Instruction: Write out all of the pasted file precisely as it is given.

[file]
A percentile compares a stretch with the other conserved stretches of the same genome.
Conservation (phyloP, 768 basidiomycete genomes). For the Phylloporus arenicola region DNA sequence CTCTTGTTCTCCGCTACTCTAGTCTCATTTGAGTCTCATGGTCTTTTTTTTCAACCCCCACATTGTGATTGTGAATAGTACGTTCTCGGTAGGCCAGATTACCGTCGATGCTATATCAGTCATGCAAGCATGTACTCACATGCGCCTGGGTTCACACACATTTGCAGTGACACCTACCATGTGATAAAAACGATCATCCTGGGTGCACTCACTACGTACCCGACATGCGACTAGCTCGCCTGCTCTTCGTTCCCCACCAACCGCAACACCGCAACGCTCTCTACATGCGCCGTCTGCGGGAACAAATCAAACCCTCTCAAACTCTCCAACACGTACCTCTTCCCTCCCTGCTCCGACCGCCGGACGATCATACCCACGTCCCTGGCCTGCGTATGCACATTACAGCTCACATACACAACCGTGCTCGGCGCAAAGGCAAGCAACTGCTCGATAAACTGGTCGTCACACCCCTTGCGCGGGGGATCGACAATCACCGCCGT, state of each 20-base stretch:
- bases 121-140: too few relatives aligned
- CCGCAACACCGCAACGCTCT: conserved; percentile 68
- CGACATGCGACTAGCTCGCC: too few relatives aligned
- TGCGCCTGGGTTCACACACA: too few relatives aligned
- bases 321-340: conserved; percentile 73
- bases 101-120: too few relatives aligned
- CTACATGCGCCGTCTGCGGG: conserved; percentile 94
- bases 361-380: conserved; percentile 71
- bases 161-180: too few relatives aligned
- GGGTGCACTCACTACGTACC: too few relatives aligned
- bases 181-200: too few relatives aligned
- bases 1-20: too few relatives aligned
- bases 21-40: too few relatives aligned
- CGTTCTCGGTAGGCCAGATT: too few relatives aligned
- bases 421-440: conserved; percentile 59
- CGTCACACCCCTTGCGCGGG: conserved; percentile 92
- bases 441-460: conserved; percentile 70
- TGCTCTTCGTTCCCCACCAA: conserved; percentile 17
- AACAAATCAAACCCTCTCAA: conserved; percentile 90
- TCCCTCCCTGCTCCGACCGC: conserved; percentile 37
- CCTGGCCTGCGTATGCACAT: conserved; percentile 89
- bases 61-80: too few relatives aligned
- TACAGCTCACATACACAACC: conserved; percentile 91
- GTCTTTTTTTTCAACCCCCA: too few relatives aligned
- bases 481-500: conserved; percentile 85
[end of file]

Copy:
A percentile compares a stretch with the other conserved stretches of the same genome.
Conservation (phyloP, 768 basidiomycete genomes). For the Phylloporus arenicola region DNA sequence CTCTTGTTCTCCGCTACTCTAGTCTCATTTGAGTCTCATGGTCTTTTTTTTCAACCCCCACATTGTGATTGTGAATAGTACGTTCTCGGTAGGCCAGATTACCGTCGATGCTATATCAGTCATGCAAGCATGTACTCACATGCGCCTGGGTTCACACACATTTGCAGTGACACCTACCATGTGATAAAAACGATCATCCTGGGTGCACTCACTACGTACCCGACATGCGACTAGCTCGCCTGCTCTTCGTTCCCCACCAACCGCAACACCGCAACGCTCTCTACATGCGCCGTCTGCGGGAACAAATCAAACCCTCTCAAACTCTCCAACACGTACCTCTTCCCTCCCTGCTCCGACCGCCGGACGATCATACCCACGTCCCTGGCCTGCGTATGCACATTACAGCTCACATACACAACCGTGCTCGGCGCAAAGGCAAGCAACTGCTCGATAAACTGGTCGTCACACCCCTTGCGCGGGGGATCGACAATCACCGCCGT, state of each 20-base stretch:
- bases 121-140: too few relatives aligned
- CCGCAACACCGCAACGCTCT: conserved; percentile 68
- CGACATGCGACTAGCTCGCC: too few relatives aligned
- TGCGCCTGGGTTCACACACA: too few relatives aligned
- bases 321-340: conserved; percentile 73
- bases 101-120: too few relatives aligned
- CTACATGCGCCGTCTGCGGG: conserved; percentile 94
- bases 361-380: conserved; percentile 71
- bases 161-180: too few relatives aligned
- GGGTGCACTCACTACGTACC: too few relatives aligned
- bases 181-200: too few relatives aligned
- bases 1-20: too few relatives aligned
- bases 21-40: too few relatives aligned
- CGTTCTCGGTAGGCCAGATT: too few relatives aligned
- bases 421-440: conserved; percentile 59
- CGTCACACCCCTTGCGCGGG: conserved; percentile 92
- bases 441-460: conserved; percentile 70
- TGCTCTTCGTTCCCCACCAA: conserved; percentile 17
- AACAAATCAAACCCTCTCAA: conserved; percentile 90
- TCCCTCCCTGCTCCGACCGC: conserved; percentile 37
- CCTGGCCTGCGTATGCACAT: conserved; percentile 89
- bases 61-80: too few relatives aligned
- TACAGCTCACATACACAACC: conserved; percentile 91
- GTCTTTTTTTTCAACCCCCA: too few relatives aligned
- bases 481-500: conserved; percentile 85